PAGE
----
Actually math is grounded on reality as it measures reality in a general way. People have a word ‘one’ which is the name of a single object in general. if we place one single object in our hand then do it again we have what we call two. From this we slowly build on it until we have math that describes reality in general. Example is the sides of a 3-4-5 right triangle are NOT 3-4-5 because C2=a2+b2(squared) but the formula shows the general relationships because we actually measured the sides and found the relationship is true! So shovel gawd up xtian butt! When they can show gawd as clearly as I can show 1+1=2 then they have something to talk about!
    eside when it comes to ‘borrowing’ BS nothing beats xtians! Their whole religion and so called morals are borrowed from everything around them. Show me anything in their book o’BS that is not common to everyone else?!?!? Hell they can’t even have original holey daze, they had to steal them!

    • MNb

      “Actually math is grounded on reality as it measures reality in a general way.”
      Not really. Non-Euclidean geometries were developed several decades before any human understood how they could be used to measure reality – as Relativity was not developed yet.
      This doesn’t affect you main point though. We decide to use a geometry or not exactly due to the accuracy it measures reality.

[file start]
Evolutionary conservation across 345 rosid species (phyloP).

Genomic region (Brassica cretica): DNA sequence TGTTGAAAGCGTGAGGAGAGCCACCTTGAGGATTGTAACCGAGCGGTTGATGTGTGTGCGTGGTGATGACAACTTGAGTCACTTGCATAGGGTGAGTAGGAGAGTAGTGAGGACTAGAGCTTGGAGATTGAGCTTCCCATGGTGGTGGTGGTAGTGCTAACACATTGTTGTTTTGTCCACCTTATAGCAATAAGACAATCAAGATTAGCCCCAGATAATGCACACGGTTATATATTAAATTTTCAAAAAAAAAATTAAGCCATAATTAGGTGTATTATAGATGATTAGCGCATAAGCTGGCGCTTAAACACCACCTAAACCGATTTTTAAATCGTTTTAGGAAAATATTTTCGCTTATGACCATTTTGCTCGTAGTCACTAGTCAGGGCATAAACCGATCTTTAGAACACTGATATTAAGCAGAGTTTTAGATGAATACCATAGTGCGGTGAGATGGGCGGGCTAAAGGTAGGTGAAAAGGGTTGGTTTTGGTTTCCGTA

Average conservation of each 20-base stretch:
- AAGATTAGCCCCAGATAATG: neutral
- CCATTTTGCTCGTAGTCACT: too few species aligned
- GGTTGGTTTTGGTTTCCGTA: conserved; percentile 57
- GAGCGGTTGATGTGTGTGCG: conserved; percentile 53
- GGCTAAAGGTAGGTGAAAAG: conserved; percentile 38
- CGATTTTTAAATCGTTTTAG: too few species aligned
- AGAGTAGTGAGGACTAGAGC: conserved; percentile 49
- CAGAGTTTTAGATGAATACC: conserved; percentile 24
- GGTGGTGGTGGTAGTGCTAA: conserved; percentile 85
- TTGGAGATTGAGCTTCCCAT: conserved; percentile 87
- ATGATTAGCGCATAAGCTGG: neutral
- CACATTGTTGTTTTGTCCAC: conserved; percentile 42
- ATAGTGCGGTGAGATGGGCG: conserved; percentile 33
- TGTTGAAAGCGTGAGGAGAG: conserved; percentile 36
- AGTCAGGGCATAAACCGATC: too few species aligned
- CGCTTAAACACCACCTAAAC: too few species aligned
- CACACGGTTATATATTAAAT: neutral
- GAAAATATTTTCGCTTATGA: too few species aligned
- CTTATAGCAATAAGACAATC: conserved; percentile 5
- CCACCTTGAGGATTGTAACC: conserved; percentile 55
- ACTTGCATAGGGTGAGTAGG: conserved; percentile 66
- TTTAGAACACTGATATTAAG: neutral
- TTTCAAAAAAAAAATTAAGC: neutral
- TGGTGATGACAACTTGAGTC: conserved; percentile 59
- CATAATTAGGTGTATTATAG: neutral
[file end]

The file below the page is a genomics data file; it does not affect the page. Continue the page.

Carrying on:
• L.Long

        SOrry but I thought Non-Euclidean was used to deal with the surfaces of spheres??? Which is real.

        • MNb

          I don’t deny that surfaces of spheres are real. Neither do I deny that relativity is real. I dispute the suggestion that math is developed to measure reality in a general way.

        • martin_exp(pi*sqrt(163))

          you don’t need to use non-euclidean geometry to deal with “surfaces of spheres”, just use 3-dimensional euclidean geometry with spheres and great circles on spheres as geometrical figures in this space, and deal with it that way. i don’t think a lot of people then were ok with thinking of great circles as proper lines: this way you sometimes get infinitely many “lines” through two points (antipodal points), which is “absurd”. if you then suggest to “just identify antipodal points” to rectify that, someone back then might question your relationship to reality.

      • George Watson

        MNb,

        Error, error MNb,

        • MNb

          Oh? Did you put your dick in the wrong opening of your mother’s corpse today? Yeah, that’s an error.

    • George Watson

      LL,
      Trinity, The son of God dying for Humans, Grace.

      • Michael Neville

        Bullshit.

        • George Watson

          No, Michael, no.

          Just the mercy God has shown for and to us
          even though we were sinners.

    • Paul B. Lot

      ” People have a word ‘one’ which is the name of a single object in general. if we place one single object in our hand then do it again we have what we call two. From this we slowly build on it until we have math that describes reality in general.”

      Let me pick a nit and say that while some types of maths deal with discrete numbers like “one” – reality does not reflect this discreteness on some levels.